Thanks for "listening" to my vent, snidely and nc. Sounds like we need to do some major thinking and decide what our priorities are.

    Bookmark   August 31, 2012 at 6:43PM
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brickeyee

"It's obvious that people think it's a right price "

People who could not complete the transaction.

Their evaluations are suspect right away.

    Bookmark   September 1, 2012 at 8:37AM
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ncrealestateguy

Kelhuck,
You say it is obvious that people think that the price is right, but since you never got to the point of an offer, you do not know what they were going to pay.
Have you asked your agent if she thinks a price reduction is in order?

    Bookmark   September 1, 2012 at 8:44PM
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kirkhall

Have you toured homes priced within 10% of yours? How does yours compare?

    Bookmark   September 1, 2012 at 9:29PM
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kelhuck

@brickeyee and nc- both good points! Thank you for challenging my thinking. I'm definitely starting to see this more from a business perspective. We've lowered the price once so far- she suggested it, but I thought it was overdue, honestly. But she's the professional, so we feel like we should let her decide when we need to change things up- that's why we hired her, after all. I would like to take charge (that's my nature), but I don't want to mess her strategy up.

@kirkhall- we're in one of those really weird areas where you can't really find a good comp. We're in a county that's kind of split in two- on one side is the postage-stamp neighborhoods, with shopping and amenities that all the relocating families flock to.......and on the other is a very rural, farming community with a fantastic school and low-to-no inventory (which is where I live). So basically what I'm saying is, we have no true comps to visit! :)

If you're looking at our market competition, there's only one other house for sale in a 2 mile radius around ours, and there's no comparing the two. So when you do a search for houses in our price range, you see mine mixed in with all the others from the other side of the county (we're all in the same "city", postal wise). So, yes, our house is over priced when you look at the MLS without knowing the specifics. But someone (REA) who knows the area will know that our house is in a very different area from the others, and not a fair comparison. It's a tough situation! When we interviewed the realtors, they all brought different "comps" and their recommended listing prices were spread out from $235 to $255. We went with the one in the middle and listed at $245. It's starting to look like maybe they were all over pricing our house......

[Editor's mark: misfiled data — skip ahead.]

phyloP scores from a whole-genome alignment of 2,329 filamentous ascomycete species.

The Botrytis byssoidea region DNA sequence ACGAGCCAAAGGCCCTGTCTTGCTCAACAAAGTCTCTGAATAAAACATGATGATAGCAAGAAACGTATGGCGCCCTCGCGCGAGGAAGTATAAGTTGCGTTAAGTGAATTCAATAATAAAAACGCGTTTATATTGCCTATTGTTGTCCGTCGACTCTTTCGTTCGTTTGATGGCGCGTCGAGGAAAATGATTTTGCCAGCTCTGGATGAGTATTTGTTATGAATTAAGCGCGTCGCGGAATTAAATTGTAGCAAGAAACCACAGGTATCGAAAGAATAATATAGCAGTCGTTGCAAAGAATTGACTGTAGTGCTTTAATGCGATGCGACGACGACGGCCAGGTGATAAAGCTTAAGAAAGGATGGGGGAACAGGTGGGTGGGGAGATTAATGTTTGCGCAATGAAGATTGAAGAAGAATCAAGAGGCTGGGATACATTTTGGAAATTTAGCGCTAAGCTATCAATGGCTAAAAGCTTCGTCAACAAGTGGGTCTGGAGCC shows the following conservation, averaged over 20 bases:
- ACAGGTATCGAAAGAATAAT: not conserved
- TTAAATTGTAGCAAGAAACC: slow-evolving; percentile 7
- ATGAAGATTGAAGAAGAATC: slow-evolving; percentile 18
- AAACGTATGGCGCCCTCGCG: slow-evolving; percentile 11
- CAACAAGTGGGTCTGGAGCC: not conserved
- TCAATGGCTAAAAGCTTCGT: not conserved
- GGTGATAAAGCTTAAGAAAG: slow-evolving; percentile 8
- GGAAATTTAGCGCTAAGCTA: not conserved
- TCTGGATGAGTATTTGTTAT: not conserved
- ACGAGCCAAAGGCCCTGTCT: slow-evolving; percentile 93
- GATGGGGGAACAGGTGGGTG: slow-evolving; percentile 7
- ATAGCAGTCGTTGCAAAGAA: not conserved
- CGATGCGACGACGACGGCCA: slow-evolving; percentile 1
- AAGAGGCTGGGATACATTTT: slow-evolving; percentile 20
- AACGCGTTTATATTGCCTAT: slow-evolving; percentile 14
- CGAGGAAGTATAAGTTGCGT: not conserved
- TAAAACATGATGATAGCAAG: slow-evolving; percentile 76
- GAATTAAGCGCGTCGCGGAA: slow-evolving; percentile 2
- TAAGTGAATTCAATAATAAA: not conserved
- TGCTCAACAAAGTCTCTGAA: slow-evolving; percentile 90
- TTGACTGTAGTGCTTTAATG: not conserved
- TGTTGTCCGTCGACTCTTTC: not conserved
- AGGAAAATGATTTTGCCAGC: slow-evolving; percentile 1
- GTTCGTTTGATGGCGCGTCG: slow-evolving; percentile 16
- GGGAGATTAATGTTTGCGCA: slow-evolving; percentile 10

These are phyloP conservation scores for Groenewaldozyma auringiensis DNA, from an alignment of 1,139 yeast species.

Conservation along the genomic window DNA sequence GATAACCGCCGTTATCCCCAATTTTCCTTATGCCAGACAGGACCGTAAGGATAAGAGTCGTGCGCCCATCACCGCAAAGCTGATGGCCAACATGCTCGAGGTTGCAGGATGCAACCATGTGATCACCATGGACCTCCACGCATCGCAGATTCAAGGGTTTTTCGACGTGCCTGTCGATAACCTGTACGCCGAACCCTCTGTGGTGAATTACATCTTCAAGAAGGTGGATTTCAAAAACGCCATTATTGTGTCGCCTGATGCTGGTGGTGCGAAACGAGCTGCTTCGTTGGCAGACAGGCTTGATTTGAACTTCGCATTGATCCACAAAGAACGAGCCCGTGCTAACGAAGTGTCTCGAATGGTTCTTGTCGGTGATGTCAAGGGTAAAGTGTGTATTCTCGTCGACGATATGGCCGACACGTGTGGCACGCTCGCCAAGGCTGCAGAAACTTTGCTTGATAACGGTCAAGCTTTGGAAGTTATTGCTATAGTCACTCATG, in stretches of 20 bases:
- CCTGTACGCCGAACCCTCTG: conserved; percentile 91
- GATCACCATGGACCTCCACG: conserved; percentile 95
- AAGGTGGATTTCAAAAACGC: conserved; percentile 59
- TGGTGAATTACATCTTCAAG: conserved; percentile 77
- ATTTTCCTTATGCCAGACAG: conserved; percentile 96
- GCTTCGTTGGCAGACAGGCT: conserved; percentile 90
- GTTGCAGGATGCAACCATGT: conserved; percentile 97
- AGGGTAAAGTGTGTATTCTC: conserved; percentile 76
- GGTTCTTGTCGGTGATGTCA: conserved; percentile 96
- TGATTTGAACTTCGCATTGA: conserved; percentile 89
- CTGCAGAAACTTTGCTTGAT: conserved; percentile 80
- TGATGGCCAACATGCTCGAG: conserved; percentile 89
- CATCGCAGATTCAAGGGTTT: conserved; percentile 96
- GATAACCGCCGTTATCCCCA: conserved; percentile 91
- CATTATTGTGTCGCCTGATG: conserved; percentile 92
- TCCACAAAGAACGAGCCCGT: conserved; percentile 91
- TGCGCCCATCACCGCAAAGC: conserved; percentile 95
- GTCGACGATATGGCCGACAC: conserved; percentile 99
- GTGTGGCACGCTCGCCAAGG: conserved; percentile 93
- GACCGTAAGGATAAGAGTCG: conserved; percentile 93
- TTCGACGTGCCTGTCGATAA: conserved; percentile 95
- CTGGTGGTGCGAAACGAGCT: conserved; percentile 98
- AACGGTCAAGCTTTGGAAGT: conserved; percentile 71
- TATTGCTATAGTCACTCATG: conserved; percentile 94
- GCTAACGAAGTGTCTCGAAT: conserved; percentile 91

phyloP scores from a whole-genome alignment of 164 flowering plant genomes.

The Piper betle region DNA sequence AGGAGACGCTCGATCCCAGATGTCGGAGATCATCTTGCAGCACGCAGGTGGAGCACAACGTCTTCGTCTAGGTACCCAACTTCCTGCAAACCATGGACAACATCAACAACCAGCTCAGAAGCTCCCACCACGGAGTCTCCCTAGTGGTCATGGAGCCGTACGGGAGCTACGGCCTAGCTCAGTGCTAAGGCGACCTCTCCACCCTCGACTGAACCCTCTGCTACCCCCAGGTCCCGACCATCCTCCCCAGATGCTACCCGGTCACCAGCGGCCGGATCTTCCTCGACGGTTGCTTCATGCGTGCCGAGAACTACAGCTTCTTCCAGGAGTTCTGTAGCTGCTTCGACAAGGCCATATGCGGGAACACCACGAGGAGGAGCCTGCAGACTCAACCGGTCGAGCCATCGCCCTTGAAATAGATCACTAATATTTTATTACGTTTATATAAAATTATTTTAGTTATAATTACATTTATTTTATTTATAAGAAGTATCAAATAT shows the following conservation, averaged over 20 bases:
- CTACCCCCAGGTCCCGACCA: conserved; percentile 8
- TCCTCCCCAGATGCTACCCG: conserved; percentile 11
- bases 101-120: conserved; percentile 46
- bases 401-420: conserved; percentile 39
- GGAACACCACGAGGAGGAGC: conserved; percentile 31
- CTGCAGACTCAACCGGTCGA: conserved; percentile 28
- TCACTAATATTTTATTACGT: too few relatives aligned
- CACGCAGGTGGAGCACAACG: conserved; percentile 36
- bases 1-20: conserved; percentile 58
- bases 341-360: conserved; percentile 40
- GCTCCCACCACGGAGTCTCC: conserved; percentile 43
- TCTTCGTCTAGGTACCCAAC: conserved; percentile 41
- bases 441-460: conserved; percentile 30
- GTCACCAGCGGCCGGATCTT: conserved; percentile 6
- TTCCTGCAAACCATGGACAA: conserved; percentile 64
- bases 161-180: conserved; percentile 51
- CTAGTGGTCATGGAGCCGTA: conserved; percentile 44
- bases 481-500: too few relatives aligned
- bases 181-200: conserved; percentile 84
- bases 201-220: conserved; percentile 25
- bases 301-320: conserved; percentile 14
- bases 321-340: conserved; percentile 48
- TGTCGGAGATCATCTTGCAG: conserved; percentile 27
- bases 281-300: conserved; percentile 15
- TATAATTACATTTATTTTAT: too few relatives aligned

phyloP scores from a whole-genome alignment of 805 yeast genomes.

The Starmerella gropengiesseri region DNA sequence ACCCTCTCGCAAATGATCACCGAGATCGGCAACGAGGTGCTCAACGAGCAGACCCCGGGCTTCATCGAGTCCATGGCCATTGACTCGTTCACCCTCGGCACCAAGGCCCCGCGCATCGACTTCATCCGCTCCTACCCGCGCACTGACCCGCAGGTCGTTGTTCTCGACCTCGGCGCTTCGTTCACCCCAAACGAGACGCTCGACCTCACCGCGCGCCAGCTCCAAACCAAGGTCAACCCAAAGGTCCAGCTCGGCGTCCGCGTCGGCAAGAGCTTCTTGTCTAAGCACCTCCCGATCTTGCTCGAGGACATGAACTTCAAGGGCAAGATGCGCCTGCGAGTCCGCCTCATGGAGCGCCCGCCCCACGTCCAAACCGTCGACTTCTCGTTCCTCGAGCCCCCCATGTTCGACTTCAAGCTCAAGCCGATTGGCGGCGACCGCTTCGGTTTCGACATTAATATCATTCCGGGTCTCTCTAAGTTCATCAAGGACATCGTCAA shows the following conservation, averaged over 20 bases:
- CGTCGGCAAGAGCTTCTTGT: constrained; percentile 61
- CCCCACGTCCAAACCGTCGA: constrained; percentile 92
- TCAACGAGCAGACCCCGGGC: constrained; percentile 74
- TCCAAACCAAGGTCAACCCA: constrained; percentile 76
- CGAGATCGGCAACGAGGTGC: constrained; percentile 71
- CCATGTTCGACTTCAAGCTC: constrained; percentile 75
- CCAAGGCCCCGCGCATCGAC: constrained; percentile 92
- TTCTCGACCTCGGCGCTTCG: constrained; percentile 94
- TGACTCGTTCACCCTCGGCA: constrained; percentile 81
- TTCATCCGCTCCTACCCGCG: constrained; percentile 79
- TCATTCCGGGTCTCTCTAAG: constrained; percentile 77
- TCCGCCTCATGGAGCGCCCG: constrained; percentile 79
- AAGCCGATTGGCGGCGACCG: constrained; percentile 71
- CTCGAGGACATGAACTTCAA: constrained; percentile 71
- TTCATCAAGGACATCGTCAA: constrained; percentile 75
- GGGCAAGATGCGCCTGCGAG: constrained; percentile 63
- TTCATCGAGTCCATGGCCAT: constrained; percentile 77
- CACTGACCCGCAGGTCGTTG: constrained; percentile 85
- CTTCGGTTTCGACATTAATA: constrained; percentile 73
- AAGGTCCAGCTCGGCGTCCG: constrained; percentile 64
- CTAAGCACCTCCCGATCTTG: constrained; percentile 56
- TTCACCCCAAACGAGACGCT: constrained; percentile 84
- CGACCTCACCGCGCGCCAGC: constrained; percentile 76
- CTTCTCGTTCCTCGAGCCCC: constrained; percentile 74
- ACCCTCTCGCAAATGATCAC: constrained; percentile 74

Bookmark   September 1, 2012 at 10:49PM
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SnidelyWhiplash

You seem like a very clear thinker, kelhuck, I think you'll do fine.

Consider scenarios like the following: Would you rather sell it this year for $225 or next year for $230? Would you rather sell it for $215, or not sell it at all?

Remember that your realtor would prefer to sell your house for $150 as let the listing expire. The realtor is representing herself more than you. Take her advise, but temper it with your own thoughts.

Transfer the pressure you're feeling to her. Let her know that you'll relist with another agent at the end of the listing period. What special marketing or other efforts is she doing or planning to do? If your area has its plusses and minuses, does your marketing highlight the plusses so that the people otherwise drawn to the other part of town will come to consider what your house has to offer?

    Bookmark   September 1, 2012 at 11:17PM
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ncrealestateguy

Snidley wrote:
"Consider scenarios like the following: Would you rather sell it this year for $225 or next year for $230? Would you rather sell it for $215, or not sell it at all?"

Exactly. You have to decide if it is worth taking the chance of missing out on these lifetime low interest rates.

    Bookmark   September 2, 2012 at 10:58AM
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dreamgarden

"Transfer the pressure you're feeling to her. Let her know that you'll relist with another agent at the end of the listing period. What special marketing or other efforts is she doing or planning to do?"

I agree. The realtor isn't paying the monthly mortgage/expenses so it doesn't matter to her how long it takes to sell.

If this were me, I'd be keeping a journal of our correspondence and what she has (or hasn't done) to get this place sold.

    Bookmark   September 2, 2012 at 11:06AM
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brickeyee

"I don't want to mess her strategy up."

Ask for a detailed description of "her strategy."

    Bookmark   September 2, 2012 at 11:09AM